New research has revealed the best and worst in supermarket antibiotic policy. The Alliance to Save Our Antibiotics has released a report detailing the key differences in how supermarkets are tackling the antibiotic-resistance crisis. This report has come out not a moment too soon. Overuse of antibiotics in farming is contributing to deadly drug resistance - a crisis that is predicted to kill one person every 3 seconds by 2050 if no action is taken.
Supermarkets have a big role to play in the antibiotic crisis. They dominate the food sector with the top eight supermarkets in the UK making up 93% of the UK grocery market. This means that if supermarkets demand reductions in antibiotic use within their supply chains, this is likely to make a massive impact on the way we farm in the UK.
The alliance found that five out of eight of the retailers- Co-op, M&S, Sainsbury’s, Tesco and Waitrose - have now introduced welcome bans to prevent their suppliers routinely using antibiotics for disease prevention. Morrisons has a ban in some species but not in others, Aldi has some restrictions but no ban, while Asda and Lidl have no restrictions other than the legal minimum.
Waitrose demonstrates that commercial success is possible whilst having comprehensive policies to limit antibiotic use. They have policies that include: a ban on the use of the last-resort human antibiotic colistin and limits on the use of critically important antibiotics. They also routinely collect antibiotic-use data.
The level of agreement is now so great that supermarkets and intensive livestock farmers are ready to work together and take action. They agree that antibiotic use in farming must be cut, and this report shows that supermarkets and the British poultry industry have already taken some positive steps in line with the Alliance’s campaign demands. But the job is only half done – and we need supermarkets and farmers to take action now more than ever. This report adds to the weight of evidence that different farming systems impact the amount of antibiotics used. It can no longer be claimed that how we keep, treat and feed farm animals has nothing to do with how often they get sick, and how many antibiotics they need.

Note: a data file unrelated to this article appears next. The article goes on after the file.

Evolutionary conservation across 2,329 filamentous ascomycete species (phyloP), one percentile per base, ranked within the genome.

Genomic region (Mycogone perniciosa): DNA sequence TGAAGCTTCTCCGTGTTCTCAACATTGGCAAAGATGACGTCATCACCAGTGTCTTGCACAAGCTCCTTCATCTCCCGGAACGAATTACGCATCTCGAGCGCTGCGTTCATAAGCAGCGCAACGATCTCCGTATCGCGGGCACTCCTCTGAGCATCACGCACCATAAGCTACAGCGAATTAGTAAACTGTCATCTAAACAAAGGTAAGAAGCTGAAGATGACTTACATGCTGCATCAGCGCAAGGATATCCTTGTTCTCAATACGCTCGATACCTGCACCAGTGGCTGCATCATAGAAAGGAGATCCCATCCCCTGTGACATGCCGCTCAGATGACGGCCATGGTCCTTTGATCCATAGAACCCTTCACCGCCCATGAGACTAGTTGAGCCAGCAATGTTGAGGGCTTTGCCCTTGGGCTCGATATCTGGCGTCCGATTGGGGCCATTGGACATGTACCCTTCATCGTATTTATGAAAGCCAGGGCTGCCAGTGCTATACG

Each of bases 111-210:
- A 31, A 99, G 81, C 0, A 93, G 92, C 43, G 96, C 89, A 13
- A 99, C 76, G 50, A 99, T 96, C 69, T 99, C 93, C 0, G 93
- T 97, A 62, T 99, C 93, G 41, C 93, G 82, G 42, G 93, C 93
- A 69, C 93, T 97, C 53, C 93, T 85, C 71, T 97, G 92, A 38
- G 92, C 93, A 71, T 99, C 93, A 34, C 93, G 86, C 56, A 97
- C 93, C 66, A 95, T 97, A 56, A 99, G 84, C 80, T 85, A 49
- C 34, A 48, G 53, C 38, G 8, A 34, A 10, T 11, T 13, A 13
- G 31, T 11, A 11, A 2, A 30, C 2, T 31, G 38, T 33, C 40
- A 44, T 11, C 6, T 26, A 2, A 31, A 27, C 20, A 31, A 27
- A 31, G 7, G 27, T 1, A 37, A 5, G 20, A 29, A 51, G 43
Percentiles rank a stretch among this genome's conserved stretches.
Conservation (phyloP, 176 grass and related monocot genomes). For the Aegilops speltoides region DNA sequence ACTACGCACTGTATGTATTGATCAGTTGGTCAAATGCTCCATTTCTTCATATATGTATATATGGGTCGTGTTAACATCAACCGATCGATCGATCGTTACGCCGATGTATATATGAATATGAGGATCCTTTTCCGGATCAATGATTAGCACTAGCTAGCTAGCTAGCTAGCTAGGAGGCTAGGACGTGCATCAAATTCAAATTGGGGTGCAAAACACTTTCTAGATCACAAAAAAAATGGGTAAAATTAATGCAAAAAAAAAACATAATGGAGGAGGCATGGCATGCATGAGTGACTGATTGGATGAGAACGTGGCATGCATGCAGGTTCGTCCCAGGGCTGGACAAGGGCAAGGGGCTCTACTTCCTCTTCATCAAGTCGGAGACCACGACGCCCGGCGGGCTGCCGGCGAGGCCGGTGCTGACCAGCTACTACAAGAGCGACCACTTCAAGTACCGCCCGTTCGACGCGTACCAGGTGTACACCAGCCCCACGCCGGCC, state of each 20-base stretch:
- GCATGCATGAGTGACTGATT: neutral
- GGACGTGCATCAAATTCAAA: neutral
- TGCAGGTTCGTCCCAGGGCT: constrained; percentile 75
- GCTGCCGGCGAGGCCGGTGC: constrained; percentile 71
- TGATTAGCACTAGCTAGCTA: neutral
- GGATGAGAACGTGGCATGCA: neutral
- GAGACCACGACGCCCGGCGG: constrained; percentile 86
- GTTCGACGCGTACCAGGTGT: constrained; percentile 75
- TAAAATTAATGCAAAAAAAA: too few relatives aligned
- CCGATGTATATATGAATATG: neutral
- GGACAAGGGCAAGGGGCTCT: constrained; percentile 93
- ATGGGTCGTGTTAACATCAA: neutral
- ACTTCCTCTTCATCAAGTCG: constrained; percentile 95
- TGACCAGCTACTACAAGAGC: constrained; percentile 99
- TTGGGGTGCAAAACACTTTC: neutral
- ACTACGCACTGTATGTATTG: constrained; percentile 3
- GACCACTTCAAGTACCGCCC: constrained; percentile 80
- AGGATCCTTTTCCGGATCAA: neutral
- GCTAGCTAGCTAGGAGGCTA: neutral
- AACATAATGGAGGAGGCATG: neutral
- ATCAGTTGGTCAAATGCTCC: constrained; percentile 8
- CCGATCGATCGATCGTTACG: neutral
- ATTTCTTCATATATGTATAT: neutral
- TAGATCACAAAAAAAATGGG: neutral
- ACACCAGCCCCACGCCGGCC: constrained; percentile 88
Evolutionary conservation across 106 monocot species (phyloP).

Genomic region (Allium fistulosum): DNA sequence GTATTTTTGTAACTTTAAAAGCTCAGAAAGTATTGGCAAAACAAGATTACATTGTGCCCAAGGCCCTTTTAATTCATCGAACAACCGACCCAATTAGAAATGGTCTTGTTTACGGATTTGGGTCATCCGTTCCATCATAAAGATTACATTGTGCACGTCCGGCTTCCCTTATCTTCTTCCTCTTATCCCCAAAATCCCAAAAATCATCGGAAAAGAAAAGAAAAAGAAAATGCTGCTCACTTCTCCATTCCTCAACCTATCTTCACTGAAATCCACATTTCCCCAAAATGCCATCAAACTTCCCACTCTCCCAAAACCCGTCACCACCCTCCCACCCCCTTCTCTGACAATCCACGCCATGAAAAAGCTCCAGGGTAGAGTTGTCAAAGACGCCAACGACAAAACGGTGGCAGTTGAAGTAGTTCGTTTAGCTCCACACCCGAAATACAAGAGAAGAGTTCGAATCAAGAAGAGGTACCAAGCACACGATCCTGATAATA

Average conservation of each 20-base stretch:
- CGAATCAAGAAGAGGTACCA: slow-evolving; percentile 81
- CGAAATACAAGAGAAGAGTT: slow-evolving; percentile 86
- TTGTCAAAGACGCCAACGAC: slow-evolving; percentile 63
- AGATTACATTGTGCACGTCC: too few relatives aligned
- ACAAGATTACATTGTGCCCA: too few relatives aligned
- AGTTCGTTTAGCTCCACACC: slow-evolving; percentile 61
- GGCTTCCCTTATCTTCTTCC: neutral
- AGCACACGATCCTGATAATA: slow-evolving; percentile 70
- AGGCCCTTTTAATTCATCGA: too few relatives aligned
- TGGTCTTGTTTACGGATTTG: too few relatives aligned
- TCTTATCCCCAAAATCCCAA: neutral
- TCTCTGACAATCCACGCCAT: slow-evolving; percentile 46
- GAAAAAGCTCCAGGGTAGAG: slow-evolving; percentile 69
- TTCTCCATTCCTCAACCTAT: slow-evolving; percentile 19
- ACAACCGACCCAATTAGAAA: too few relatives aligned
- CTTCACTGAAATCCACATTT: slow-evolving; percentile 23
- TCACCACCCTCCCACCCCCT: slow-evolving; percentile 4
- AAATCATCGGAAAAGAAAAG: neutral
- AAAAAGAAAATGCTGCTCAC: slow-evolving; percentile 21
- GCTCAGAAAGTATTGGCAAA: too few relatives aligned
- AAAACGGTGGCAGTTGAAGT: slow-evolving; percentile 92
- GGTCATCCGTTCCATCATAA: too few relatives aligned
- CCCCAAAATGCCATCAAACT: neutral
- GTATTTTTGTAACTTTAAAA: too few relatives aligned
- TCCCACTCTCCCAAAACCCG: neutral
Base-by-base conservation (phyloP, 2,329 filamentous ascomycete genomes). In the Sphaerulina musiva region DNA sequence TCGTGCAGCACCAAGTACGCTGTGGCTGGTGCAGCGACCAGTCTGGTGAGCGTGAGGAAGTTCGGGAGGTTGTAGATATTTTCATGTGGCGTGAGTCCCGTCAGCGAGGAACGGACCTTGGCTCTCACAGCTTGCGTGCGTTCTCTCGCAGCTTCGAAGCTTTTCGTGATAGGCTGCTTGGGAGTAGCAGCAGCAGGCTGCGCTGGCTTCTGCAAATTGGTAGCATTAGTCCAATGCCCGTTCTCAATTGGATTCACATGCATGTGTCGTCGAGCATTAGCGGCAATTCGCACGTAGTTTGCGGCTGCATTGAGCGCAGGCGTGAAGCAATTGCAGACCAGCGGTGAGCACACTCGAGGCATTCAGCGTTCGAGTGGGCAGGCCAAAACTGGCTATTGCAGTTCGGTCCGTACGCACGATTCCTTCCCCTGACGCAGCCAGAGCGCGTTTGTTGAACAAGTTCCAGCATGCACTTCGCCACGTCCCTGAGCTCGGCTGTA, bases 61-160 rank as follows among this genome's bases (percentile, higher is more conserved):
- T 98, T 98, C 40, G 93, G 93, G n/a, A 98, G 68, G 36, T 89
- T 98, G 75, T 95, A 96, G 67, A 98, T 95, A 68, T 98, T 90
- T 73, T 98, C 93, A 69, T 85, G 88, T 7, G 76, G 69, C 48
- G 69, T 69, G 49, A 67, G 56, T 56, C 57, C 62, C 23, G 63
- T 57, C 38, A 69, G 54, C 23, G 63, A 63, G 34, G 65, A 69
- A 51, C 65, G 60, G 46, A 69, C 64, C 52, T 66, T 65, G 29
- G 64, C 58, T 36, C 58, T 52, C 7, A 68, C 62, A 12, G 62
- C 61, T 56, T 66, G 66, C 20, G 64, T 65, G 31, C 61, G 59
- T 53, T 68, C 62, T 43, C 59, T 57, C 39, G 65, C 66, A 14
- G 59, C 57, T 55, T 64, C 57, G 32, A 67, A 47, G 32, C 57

This report shows that the way we farm matters. By looking at the antibiotic use in a variety of farming systems the Alliance to Save our Antibiotics identified that farming methods which have the highest health and welfare standards of farm animals, on average, have the least amount of antibiotic use. The report shows that British livestock farmers are continuing to reduce their antibiotic use. For example, the broiler sector has achieved major reductions in antibiotic through removing prophylactic treatments on day old chicks. However, even more reductions are achievable if we start to focus on high animal health and welfare.
Our urgent job now is to make the case to the supermarkets, Government and farming industry for high welfare, sustainable systems and the opportunity they present to bring about immediate and dramatic reductions in antibiotic use. We are at the point of no return and we need to take action to tackle antibiotic resistance at its source. This report demonstrates how closely linked antibiotic use is to good husbandry. It is now essential that we change our farming system to allow animals to follow their urges to care, root, graze and play. This report from the Antibiotics Alliance supports our view that by creating these conditions for our farm animals, not only will we be improving farm animal welfare, but also reducing the need to use antibiotics on farms. We must save antibiotics so that we can continue to use them when we really need to, whether for sick animals or people. We could change the lives of millions of farm animals for the better. As antibiotic resistance reaches crisis point, now is the time to act.
It is, therefore, essential that all supermarkets commit to ending all routine preventative use of antibiotics and support farmers to do so by paying fair prices.
We can take action to save our antibiotics whilst preventing many animals from living a miserable, cramped existence. Together, we can prevent a human-health disaster and continue to improve the lives of millions of farm animals.
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